Indigenous peoples and people of African descent continue to be marginalized with lower incomes, higher numbers in precarious and temporary employment and negligible representation on corporate Boards or in executive leadership positions.

But the numbers also tell a positive story, with racialized, immigrant and Indigenous communities, with a few exceptions, having a younger population. This bodes well for Ontario and Canada’s future as we continue to educate our youth and advocate for progressive policies that will anchor the kind of inclusive society we envision as Canadians.


Talking about progressive policies, there are two being debated or at committee here in Ontario that we must put our advocacy muscle behind.

Bill 148 has been in the media for the past months and is currently at committee. The cornerstone of the Bill – a move to a $15/hr minimum wage on January 1, 2019 is getting much pushback from some business interests including organizations like the powerful Ontario Chamber of Commerce. We cannot allow them to spook the government into making changes that will water down the Bill. We are pleased to note there are businesses that are stepping up to say that lifting the minimum wage to just about ten percent above the poverty line in Ontario is good for business. Working folks earning minimum wage spend locally and this is good for business.

There are places in the Bill that can be strengthened however. One change that we’re promoting is a bit nuanced, but important. Currently the Bill reads that part-time, temporary workers should be paid the same as full-time employees doing the same job. Better language would be for those doing a similar job. This change will narrow a loophole that employers may have to change one element of a job to get away with paying part-time and temporary workers less than their full time counterparts for work that is basically comparable.

Even more important is the definition of ‘seniority’ in the Bill. The proposal is for seniority to be determined by the amount of hours worked rather than date of hire. If this remains, part-time and temporary workers will never be able to catch up to full-time employees. This must be changed before the Bill becomes law.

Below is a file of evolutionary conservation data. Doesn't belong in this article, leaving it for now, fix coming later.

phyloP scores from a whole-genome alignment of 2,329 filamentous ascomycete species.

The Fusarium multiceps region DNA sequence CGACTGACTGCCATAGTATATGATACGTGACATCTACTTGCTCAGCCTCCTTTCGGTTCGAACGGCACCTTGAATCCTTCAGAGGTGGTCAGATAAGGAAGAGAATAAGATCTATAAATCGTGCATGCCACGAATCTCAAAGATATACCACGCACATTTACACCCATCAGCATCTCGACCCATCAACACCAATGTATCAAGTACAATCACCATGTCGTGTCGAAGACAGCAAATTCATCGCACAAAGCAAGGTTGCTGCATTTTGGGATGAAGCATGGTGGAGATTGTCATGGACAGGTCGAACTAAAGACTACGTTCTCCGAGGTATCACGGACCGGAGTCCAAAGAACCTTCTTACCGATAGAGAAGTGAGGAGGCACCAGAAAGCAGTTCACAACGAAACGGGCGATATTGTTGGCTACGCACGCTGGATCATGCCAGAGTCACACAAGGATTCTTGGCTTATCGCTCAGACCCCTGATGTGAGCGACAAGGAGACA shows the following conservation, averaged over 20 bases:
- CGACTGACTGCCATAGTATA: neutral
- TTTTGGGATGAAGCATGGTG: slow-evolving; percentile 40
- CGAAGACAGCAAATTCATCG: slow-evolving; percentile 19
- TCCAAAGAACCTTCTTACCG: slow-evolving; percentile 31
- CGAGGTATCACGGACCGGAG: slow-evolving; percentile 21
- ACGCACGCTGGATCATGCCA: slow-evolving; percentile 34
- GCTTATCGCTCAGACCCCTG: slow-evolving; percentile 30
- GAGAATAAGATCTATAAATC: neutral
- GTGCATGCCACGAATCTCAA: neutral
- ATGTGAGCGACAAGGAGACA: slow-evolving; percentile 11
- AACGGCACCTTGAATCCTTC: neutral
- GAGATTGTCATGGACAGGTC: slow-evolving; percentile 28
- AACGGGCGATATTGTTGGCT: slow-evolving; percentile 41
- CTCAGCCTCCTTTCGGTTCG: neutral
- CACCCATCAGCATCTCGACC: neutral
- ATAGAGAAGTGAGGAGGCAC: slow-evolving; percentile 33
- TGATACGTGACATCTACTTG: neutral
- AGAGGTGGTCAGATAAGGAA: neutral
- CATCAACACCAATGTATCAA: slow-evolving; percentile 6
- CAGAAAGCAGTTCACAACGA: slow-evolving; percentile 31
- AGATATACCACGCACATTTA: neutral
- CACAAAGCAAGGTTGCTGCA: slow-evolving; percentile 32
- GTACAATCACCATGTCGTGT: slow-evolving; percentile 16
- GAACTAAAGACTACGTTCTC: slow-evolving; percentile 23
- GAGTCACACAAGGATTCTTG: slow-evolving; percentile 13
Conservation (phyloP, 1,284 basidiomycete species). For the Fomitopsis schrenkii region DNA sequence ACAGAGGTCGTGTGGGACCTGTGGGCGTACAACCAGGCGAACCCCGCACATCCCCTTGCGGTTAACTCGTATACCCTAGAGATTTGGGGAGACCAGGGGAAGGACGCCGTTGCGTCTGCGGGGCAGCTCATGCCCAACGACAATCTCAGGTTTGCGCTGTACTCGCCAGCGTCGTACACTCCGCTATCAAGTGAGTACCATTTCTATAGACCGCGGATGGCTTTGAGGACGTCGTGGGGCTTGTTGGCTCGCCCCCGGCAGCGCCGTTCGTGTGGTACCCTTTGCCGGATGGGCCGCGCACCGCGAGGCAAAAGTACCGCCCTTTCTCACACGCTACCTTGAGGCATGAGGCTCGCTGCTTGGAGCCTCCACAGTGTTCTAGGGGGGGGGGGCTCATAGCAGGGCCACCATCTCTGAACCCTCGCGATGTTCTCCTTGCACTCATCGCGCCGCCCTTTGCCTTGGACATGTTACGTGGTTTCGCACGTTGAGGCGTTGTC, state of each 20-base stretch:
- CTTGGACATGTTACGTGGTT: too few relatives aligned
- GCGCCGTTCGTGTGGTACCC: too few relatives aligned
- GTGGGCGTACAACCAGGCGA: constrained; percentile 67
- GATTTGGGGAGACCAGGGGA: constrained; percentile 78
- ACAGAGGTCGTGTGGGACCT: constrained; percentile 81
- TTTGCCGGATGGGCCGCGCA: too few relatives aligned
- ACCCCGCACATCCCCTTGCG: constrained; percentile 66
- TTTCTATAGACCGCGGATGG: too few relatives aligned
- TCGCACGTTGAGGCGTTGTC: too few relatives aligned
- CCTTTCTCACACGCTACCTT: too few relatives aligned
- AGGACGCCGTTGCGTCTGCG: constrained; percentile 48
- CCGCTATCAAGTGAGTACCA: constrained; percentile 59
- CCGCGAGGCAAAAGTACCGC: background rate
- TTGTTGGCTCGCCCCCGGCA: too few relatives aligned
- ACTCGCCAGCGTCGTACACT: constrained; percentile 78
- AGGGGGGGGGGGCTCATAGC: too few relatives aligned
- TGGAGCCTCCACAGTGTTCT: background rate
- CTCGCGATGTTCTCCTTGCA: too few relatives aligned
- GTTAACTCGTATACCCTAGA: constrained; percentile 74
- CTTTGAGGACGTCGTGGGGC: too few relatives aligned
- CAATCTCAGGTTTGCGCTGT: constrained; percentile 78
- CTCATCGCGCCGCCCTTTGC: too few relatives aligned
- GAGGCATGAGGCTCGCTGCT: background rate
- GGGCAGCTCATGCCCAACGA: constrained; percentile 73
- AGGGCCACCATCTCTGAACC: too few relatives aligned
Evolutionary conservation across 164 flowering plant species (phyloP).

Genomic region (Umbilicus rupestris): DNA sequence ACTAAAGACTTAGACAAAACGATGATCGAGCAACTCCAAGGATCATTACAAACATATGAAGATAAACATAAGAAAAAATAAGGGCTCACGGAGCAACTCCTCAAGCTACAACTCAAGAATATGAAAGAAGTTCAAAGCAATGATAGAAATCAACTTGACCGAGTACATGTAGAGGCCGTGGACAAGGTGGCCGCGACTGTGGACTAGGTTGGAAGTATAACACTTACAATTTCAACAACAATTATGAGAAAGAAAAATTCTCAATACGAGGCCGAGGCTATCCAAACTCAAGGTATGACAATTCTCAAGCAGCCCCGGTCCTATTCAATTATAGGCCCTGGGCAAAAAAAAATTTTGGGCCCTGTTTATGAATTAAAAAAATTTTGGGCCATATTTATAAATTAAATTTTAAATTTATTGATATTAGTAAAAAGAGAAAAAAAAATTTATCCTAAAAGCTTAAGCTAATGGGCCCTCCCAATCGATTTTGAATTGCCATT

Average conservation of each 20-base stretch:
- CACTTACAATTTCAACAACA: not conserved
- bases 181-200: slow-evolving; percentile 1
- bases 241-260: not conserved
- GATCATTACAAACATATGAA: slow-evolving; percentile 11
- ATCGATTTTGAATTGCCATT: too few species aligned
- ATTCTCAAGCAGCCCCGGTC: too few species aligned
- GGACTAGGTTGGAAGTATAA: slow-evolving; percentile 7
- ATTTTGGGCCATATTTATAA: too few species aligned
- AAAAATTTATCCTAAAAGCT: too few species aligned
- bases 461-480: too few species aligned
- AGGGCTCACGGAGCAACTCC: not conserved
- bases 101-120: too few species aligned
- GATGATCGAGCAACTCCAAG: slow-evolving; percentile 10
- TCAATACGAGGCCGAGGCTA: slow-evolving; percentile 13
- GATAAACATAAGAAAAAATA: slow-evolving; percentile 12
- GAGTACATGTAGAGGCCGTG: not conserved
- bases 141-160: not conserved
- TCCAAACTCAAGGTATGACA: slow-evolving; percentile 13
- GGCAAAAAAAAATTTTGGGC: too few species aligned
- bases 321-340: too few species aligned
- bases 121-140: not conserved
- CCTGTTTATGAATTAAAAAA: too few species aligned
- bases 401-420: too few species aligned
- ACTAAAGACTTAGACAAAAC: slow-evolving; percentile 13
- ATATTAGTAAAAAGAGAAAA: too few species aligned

Various coalitions have formed to advocate for changes which will strengthen the Bill. The Workers Action Centre, an OCASI member agency and the vanguard of workers’ rights and champion of Bill 148 continues to flag concerns about the weakening of the Bill. As Ontarians committed to decent work for all, we must add our voices to the call for legislation that will protect and promote values of equitable and decent employment.  

The other progressive public policy that was recently tabled as a private member’s Bill is Bill 164, Human Rights Code Amendment Act, 2017 which would strengthen economic and social rights for all Ontarians by including four new grounds to address discrimination on the bases of immigration status, social condition, police records, and genetic characteristics. This forward looking piece of legislation will expand the grounds of protection for a broader swath of Ontario’s population. It is a policy that OCASI supports and encourages the government and the opposition parties to put their support behind.

2018 is election time in Ontario with the provincial election scheduled for June and the municipal elections for October. As Ontarians concerned about equity and inclusion let’s make sure that those soliciting our votes are speaking and committing to the issues that would advance a progressive and inclusive Ontario.

In Solidarity…